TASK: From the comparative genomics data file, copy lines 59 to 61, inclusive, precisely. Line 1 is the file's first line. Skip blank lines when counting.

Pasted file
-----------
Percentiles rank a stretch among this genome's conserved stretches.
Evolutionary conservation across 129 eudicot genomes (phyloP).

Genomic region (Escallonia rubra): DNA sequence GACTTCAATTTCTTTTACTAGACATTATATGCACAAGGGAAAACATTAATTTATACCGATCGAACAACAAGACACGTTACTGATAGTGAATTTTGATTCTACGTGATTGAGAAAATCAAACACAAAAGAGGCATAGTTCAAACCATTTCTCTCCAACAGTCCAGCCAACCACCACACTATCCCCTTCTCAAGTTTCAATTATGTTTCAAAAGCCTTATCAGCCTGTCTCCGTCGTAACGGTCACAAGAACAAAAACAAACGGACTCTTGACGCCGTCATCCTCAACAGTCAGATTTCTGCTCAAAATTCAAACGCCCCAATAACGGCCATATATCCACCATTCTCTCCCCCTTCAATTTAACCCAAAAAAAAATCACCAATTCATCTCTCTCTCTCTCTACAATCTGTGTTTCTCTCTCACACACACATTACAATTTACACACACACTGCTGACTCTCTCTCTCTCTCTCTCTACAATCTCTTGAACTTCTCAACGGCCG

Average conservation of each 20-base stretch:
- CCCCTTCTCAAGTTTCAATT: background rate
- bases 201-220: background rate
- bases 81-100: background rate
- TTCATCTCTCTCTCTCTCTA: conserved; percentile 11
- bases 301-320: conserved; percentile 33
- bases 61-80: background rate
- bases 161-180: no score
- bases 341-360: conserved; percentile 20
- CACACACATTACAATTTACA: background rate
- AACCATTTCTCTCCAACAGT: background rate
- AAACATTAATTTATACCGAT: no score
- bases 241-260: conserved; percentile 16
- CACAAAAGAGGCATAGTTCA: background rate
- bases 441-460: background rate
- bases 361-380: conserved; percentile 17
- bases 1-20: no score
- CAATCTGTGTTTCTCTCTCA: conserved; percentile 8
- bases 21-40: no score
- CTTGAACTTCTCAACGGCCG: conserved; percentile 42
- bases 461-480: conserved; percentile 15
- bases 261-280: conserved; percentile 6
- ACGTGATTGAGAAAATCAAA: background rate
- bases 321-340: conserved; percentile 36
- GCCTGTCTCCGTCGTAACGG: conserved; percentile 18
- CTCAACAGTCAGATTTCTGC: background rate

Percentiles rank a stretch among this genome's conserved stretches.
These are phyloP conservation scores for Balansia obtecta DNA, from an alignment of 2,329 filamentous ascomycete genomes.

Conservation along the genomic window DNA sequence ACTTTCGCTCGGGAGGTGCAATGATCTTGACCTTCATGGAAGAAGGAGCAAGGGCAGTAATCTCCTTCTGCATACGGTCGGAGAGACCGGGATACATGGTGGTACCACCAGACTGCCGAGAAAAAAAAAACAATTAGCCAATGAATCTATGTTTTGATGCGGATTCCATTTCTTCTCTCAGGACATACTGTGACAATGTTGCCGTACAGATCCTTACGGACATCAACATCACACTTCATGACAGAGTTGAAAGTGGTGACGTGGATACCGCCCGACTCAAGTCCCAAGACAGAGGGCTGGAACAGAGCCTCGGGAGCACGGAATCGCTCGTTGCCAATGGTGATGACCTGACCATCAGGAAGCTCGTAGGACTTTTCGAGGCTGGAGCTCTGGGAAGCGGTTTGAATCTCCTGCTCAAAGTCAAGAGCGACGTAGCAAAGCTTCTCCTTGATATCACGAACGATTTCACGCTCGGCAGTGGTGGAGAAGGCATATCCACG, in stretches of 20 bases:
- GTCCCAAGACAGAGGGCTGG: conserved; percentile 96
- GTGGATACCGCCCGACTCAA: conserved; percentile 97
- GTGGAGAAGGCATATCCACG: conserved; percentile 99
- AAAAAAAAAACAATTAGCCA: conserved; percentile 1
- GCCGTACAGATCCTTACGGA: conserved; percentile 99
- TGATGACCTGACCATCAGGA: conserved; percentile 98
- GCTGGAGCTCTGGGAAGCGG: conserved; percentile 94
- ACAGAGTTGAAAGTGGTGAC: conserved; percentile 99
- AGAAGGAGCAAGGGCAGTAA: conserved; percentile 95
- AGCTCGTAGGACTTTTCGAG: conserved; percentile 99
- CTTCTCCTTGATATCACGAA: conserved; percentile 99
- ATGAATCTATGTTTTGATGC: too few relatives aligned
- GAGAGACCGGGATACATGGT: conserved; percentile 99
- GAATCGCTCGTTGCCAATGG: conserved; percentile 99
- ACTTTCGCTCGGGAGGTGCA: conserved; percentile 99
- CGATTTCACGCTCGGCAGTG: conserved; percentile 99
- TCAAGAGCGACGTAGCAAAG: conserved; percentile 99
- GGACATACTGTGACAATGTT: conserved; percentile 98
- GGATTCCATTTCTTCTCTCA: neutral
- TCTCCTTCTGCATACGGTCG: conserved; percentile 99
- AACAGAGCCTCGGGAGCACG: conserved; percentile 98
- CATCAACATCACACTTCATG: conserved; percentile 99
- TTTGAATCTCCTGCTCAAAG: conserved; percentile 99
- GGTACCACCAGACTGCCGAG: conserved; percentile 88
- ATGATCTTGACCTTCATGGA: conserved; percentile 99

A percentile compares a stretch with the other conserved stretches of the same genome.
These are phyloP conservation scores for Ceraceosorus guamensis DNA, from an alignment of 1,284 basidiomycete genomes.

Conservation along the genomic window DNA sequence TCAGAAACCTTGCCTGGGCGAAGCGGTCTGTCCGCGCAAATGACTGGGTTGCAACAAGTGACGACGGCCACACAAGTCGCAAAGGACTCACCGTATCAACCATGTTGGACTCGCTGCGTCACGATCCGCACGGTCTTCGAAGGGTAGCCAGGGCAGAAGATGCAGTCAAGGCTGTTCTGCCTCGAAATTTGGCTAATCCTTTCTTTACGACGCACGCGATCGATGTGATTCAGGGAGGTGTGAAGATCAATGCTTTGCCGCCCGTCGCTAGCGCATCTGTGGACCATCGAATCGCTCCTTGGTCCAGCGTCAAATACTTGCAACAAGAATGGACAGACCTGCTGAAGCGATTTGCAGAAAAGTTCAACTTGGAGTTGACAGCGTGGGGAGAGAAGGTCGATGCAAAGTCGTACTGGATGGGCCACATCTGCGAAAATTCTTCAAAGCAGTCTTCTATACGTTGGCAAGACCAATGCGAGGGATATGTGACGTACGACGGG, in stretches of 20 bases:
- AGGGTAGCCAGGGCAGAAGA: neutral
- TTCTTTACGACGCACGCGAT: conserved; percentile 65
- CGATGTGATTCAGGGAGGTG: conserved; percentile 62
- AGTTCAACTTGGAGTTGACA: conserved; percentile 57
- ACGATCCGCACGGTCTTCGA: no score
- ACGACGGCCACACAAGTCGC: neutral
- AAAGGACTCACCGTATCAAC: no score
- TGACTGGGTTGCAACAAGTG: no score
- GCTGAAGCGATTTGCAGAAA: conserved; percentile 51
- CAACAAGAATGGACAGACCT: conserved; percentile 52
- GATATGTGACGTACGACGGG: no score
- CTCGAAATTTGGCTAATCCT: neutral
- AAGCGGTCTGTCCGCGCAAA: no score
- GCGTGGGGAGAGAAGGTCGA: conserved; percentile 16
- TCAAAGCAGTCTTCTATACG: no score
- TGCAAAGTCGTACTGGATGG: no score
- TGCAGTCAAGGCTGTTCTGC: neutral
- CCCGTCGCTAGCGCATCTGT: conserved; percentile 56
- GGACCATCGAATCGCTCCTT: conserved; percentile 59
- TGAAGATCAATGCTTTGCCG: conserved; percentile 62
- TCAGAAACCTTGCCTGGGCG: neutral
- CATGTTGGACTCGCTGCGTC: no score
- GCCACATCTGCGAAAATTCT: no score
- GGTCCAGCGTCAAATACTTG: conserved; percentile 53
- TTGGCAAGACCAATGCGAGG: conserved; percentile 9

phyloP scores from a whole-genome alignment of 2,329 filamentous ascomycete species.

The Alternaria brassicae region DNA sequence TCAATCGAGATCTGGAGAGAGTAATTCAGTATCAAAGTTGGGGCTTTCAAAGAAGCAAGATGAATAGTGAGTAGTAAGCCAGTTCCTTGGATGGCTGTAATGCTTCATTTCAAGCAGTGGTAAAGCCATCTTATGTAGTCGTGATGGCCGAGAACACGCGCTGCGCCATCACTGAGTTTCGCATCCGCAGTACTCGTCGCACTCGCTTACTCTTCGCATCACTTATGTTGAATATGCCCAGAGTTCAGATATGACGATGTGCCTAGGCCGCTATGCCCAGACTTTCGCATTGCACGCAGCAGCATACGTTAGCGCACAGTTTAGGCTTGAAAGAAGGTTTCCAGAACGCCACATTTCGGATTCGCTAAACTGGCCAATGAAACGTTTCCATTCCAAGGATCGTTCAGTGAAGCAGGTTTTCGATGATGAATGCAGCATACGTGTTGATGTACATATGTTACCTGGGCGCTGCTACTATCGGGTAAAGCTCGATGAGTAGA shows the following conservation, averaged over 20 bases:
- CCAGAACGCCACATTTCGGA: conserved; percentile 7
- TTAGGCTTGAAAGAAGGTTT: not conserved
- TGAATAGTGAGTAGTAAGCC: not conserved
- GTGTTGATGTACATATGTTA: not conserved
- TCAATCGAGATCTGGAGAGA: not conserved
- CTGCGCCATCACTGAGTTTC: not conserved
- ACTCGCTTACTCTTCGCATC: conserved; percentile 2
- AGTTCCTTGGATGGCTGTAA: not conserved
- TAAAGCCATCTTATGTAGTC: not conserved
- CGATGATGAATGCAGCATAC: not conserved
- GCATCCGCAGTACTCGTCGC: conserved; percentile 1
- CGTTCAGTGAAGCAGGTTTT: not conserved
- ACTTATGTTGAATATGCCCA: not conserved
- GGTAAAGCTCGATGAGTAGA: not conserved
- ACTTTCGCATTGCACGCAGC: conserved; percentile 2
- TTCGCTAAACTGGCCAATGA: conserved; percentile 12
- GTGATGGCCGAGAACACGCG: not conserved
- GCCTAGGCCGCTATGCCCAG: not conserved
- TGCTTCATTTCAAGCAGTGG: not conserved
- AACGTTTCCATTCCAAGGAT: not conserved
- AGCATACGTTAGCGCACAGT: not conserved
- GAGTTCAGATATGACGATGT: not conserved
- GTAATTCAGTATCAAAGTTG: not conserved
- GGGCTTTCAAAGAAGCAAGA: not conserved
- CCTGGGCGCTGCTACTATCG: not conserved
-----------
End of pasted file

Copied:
These are phyloP conservation scores for Ceraceosorus guamensis DNA, from an alignment of 1,284 basidiomycete genomes.

Conservation along the genomic window DNA sequence TCAGAAACCTTGCCTGGGCGAAGCGGTCTGTCCGCGCAAATGACTGGGTTGCAACAAGTGACGACGGCCACACAAGTCGCAAAGGACTCACCGTATCAACCATGTTGGACTCGCTGCGTCACGATCCGCACGGTCTTCGAAGGGTAGCCAGGGCAGAAGATGCAGTCAAGGCTGTTCTGCCTCGAAATTTGGCTAATCCTTTCTTTACGACGCACGCGATCGATGTGATTCAGGGAGGTGTGAAGATCAATGCTTTGCCGCCCGTCGCTAGCGCATCTGTGGACCATCGAATCGCTCCTTGGTCCAGCGTCAAATACTTGCAACAAGAATGGACAGACCTGCTGAAGCGATTTGCAGAAAAGTTCAACTTGGAGTTGACAGCGTGGGGAGAGAAGGTCGATGCAAAGTCGTACTGGATGGGCCACATCTGCGAAAATTCTTCAAAGCAGTCTTCTATACGTTGGCAAGACCAATGCGAGGGATATGTGACGTACGACGGG, in stretches of 20 bases:
- AGGGTAGCCAGGGCAGAAGA: neutral